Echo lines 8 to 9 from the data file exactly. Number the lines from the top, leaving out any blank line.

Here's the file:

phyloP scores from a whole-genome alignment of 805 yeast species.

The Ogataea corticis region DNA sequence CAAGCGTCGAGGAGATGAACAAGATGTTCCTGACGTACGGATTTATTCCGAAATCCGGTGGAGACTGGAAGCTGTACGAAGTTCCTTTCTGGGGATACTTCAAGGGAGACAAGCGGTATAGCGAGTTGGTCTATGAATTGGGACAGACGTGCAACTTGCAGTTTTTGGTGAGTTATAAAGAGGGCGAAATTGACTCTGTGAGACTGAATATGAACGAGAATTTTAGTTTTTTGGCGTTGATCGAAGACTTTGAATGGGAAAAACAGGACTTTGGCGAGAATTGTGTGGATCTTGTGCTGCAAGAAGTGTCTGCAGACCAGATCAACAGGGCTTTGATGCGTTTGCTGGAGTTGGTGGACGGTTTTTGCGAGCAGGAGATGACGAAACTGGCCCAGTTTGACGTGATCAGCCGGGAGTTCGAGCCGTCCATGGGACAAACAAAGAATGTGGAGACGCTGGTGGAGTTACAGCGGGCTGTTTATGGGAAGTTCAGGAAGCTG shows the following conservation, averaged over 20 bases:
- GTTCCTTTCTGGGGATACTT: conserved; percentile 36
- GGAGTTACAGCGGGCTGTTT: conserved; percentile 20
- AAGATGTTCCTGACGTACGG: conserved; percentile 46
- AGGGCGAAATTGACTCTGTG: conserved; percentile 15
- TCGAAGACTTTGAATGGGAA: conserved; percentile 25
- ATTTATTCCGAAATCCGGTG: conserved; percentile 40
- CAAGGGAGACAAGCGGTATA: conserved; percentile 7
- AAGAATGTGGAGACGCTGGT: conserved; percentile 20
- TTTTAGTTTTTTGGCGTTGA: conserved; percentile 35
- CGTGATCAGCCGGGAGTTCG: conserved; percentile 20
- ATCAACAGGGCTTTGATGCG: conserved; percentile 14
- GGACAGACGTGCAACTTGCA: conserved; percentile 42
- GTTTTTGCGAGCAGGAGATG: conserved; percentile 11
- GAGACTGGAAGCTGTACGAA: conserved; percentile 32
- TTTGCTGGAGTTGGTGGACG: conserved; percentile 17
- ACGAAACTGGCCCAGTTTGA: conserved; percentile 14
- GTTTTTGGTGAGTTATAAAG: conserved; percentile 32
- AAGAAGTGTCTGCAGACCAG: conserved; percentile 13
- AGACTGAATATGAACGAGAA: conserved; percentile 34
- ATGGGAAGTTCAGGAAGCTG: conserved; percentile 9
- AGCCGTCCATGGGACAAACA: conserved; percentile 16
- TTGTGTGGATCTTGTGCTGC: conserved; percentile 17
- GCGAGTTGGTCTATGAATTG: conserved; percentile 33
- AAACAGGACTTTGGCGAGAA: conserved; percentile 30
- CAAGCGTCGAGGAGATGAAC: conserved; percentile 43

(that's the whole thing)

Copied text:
- ATTTATTCCGAAATCCGGTG: conserved; percentile 40
- CAAGGGAGACAAGCGGTATA: conserved; percentile 7